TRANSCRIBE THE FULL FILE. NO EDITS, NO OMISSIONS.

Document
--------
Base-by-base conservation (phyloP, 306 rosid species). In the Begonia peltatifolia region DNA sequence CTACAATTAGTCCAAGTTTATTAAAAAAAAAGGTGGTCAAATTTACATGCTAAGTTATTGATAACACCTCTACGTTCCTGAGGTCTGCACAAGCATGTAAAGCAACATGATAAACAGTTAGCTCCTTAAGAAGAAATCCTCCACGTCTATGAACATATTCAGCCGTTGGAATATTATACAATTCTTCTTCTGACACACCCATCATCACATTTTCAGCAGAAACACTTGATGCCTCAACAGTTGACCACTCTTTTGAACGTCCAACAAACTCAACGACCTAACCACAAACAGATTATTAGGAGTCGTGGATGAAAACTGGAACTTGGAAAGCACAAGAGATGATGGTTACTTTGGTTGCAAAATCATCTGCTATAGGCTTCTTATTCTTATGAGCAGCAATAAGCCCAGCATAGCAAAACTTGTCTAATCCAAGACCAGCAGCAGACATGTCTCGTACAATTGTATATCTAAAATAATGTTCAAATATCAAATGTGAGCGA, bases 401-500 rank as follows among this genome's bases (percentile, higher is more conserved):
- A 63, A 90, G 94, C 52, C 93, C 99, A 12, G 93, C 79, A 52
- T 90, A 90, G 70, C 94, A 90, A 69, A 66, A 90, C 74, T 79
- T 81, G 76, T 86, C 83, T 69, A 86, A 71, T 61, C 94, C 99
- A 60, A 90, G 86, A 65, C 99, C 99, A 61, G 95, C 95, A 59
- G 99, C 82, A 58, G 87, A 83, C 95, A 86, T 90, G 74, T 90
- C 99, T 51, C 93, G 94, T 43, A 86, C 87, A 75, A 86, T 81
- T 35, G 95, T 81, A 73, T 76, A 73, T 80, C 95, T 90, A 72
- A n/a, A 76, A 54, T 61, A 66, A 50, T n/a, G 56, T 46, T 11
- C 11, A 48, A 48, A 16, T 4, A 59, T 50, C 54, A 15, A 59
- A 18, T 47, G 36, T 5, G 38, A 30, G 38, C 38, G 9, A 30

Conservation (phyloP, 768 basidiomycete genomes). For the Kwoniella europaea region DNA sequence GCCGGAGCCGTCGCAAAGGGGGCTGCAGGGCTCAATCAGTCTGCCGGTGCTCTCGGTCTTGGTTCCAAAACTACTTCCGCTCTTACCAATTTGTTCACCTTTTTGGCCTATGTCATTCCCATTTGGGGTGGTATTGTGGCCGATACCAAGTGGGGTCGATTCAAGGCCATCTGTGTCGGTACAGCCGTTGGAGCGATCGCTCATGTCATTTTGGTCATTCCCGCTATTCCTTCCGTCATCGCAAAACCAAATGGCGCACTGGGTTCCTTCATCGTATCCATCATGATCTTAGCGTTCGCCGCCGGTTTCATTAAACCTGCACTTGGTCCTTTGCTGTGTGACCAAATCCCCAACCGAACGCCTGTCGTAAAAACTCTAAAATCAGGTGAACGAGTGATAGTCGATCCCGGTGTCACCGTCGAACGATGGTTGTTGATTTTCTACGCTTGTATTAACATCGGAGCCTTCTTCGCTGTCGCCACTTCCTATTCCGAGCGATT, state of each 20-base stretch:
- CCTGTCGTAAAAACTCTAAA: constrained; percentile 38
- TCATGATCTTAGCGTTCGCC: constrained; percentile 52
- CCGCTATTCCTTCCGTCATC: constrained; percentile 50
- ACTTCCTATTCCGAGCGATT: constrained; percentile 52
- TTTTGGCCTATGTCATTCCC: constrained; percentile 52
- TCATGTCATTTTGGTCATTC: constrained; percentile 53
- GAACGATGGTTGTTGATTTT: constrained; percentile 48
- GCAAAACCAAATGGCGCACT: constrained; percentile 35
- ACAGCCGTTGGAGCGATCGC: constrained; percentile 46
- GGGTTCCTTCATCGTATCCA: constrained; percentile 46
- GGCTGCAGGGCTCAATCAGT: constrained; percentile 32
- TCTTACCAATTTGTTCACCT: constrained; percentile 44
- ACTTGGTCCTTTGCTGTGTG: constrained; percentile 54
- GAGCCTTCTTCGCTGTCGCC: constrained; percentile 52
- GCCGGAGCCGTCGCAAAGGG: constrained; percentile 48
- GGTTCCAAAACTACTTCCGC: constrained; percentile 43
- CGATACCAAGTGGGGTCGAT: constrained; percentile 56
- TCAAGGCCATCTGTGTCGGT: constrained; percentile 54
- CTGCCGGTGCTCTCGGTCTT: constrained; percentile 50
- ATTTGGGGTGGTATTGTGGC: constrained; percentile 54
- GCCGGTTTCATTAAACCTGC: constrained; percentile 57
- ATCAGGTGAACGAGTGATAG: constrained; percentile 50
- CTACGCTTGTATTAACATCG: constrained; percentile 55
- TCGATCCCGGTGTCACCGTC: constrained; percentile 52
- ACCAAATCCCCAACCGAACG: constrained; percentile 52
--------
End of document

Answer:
Base-by-base conservation (phyloP, 306 rosid species). In the Begonia peltatifolia region DNA sequence CTACAATTAGTCCAAGTTTATTAAAAAAAAAGGTGGTCAAATTTACATGCTAAGTTATTGATAACACCTCTACGTTCCTGAGGTCTGCACAAGCATGTAAAGCAACATGATAAACAGTTAGCTCCTTAAGAAGAAATCCTCCACGTCTATGAACATATTCAGCCGTTGGAATATTATACAATTCTTCTTCTGACACACCCATCATCACATTTTCAGCAGAAACACTTGATGCCTCAACAGTTGACCACTCTTTTGAACGTCCAACAAACTCAACGACCTAACCACAAACAGATTATTAGGAGTCGTGGATGAAAACTGGAACTTGGAAAGCACAAGAGATGATGGTTACTTTGGTTGCAAAATCATCTGCTATAGGCTTCTTATTCTTATGAGCAGCAATAAGCCCAGCATAGCAAAACTTGTCTAATCCAAGACCAGCAGCAGACATGTCTCGTACAATTGTATATCTAAAATAATGTTCAAATATCAAATGTGAGCGA, bases 401-500 rank as follows among this genome's bases (percentile, higher is more conserved):
- A 63, A 90, G 94, C 52, C 93, C 99, A 12, G 93, C 79, A 52
- T 90, A 90, G 70, C 94, A 90, A 69, A 66, A 90, C 74, T 79
- T 81, G 76, T 86, C 83, T 69, A 86, A 71, T 61, C 94, C 99
- A 60, A 90, G 86, A 65, C 99, C 99, A 61, G 95, C 95, A 59
- G 99, C 82, A 58, G 87, A 83, C 95, A 86, T 90, G 74, T 90
- C 99, T 51, C 93, G 94, T 43, A 86, C 87, A 75, A 86, T 81
- T 35, G 95, T 81, A 73, T 76, A 73, T 80, C 95, T 90, A 72
- A n/a, A 76, A 54, T 61, A 66, A 50, T n/a, G 56, T 46, T 11
- C 11, A 48, A 48, A 16, T 4, A 59, T 50, C 54, A 15, A 59
- A 18, T 47, G 36, T 5, G 38, A 30, G 38, C 38, G 9, A 30

Conservation (phyloP, 768 basidiomycete genomes). For the Kwoniella europaea region DNA sequence GCCGGAGCCGTCGCAAAGGGGGCTGCAGGGCTCAATCAGTCTGCCGGTGCTCTCGGTCTTGGTTCCAAAACTACTTCCGCTCTTACCAATTTGTTCACCTTTTTGGCCTATGTCATTCCCATTTGGGGTGGTATTGTGGCCGATACCAAGTGGGGTCGATTCAAGGCCATCTGTGTCGGTACAGCCGTTGGAGCGATCGCTCATGTCATTTTGGTCATTCCCGCTATTCCTTCCGTCATCGCAAAACCAAATGGCGCACTGGGTTCCTTCATCGTATCCATCATGATCTTAGCGTTCGCCGCCGGTTTCATTAAACCTGCACTTGGTCCTTTGCTGTGTGACCAAATCCCCAACCGAACGCCTGTCGTAAAAACTCTAAAATCAGGTGAACGAGTGATAGTCGATCCCGGTGTCACCGTCGAACGATGGTTGTTGATTTTCTACGCTTGTATTAACATCGGAGCCTTCTTCGCTGTCGCCACTTCCTATTCCGAGCGATT, state of each 20-base stretch:
- CCTGTCGTAAAAACTCTAAA: constrained; percentile 38
- TCATGATCTTAGCGTTCGCC: constrained; percentile 52
- CCGCTATTCCTTCCGTCATC: constrained; percentile 50
- ACTTCCTATTCCGAGCGATT: constrained; percentile 52
- TTTTGGCCTATGTCATTCCC: constrained; percentile 52
- TCATGTCATTTTGGTCATTC: constrained; percentile 53
- GAACGATGGTTGTTGATTTT: constrained; percentile 48
- GCAAAACCAAATGGCGCACT: constrained; percentile 35
- ACAGCCGTTGGAGCGATCGC: constrained; percentile 46
- GGGTTCCTTCATCGTATCCA: constrained; percentile 46
- GGCTGCAGGGCTCAATCAGT: constrained; percentile 32
- TCTTACCAATTTGTTCACCT: constrained; percentile 44
- ACTTGGTCCTTTGCTGTGTG: constrained; percentile 54
- GAGCCTTCTTCGCTGTCGCC: constrained; percentile 52
- GCCGGAGCCGTCGCAAAGGG: constrained; percentile 48
- GGTTCCAAAACTACTTCCGC: constrained; percentile 43
- CGATACCAAGTGGGGTCGAT: constrained; percentile 56
- TCAAGGCCATCTGTGTCGGT: constrained; percentile 54
- CTGCCGGTGCTCTCGGTCTT: constrained; percentile 50
- ATTTGGGGTGGTATTGTGGC: constrained; percentile 54
- GCCGGTTTCATTAAACCTGC: constrained; percentile 57
- ATCAGGTGAACGAGTGATAG: constrained; percentile 50
- CTACGCTTGTATTAACATCG: constrained; percentile 55
- TCGATCCCGGTGTCACCGTC: constrained; percentile 52
- ACCAAATCCCCAACCGAACG: constrained; percentile 52